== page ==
The lion’s share of the dialogue this year detailed the pursuit of some yet unachieved purpose, whether it meant trying to convince someone to let them atop a lighthouse, pleading to be strangled, hashing out family conflict, revisiting old drama with a friend, approaching new drama with a friend, debating a murder, convincing a superior to overlook some illegal activity, trying to land a friend a stunt gig, or something else. The various means were abundant and the results all over the place.
It’s too spoilery to explain how the women of Mati Diop’s first feature achieve the most impressive display of diplomacy of any characters in any film of the festival. But I will give some enticing details. First, the girls are relatively poor. Second, their opponent is very wealthy and powerful. Third, they get what they want from the man with hardly any trouble. Fourth, what they want is a shit ton of money. Given the long human history of people in power fucking over the powerless, it can rightly be assumed that something of a nearly supernatural order works its way into their diplomatic tactics with tremendous effect.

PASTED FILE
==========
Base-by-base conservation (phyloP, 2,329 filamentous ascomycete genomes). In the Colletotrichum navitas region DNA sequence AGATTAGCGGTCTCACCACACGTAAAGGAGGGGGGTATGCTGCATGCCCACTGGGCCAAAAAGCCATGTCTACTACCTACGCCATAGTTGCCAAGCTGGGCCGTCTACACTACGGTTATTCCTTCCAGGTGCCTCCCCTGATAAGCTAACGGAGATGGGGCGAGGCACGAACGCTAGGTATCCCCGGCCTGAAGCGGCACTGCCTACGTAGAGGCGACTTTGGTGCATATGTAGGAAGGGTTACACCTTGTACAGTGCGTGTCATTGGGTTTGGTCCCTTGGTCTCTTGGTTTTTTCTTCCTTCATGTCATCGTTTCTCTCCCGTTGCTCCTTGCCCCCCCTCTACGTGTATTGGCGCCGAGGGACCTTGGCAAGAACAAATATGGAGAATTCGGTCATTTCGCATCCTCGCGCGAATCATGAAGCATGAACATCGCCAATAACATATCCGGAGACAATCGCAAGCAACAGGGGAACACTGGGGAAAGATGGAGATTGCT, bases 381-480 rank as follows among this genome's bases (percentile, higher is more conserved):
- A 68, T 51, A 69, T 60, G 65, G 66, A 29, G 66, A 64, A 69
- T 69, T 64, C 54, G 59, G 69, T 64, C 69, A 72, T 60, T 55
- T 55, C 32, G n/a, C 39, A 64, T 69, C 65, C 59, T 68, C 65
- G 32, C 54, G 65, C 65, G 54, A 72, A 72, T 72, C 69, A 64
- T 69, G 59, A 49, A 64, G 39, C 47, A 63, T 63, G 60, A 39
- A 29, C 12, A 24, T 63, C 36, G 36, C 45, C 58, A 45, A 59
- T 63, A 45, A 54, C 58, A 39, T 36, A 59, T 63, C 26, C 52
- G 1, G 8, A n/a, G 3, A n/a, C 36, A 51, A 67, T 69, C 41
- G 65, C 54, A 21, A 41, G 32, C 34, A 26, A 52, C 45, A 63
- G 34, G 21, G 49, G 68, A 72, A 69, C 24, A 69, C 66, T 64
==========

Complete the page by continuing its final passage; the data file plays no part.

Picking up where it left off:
Honorable Mention: Joan of Arc
Never has a tween so fiercely and fervently verbally harassed a gaggle of clergy folk whose wits outrank hers tenfold. But Joan of Arc is no typical tween. While her attempt to defend her faith-based ethic obviously falls short, she deserves immense credit for her fearless tenacity in the face of death.
Least Impressive Display of Diplomacy
For as many displays of diplomacy that Cannes harbored, a worst is warranted. This doesn’t mean the display was poorly directed or the actors did a bad job filling out the role but that their characters royally blew it in their attempts to negotiate and consequently got the opposite of what they wanted.
Winner: Oh Mercy!
Léa Seydoux and Sara Forestier play a couple of women in a bleak Northern French neighborhood brimming with crime. After an old woman is murdered, their proximity alone lands them suspect interrogations. I’ll leave it for you to find out whether they’re guilty or not, but I’ll let you know ahead of time that their attempts to defend themselves are piss poor (though Seydoux and Forestier perform the parts wonderfully). The longer they defend themselves, the worse they get at it. They’re the kind of fictional characters that don’t close doors, i.e. you just want to scream at them to do and say the obvious thing(s) the whole time.
Honorable Mention: A Hidden Life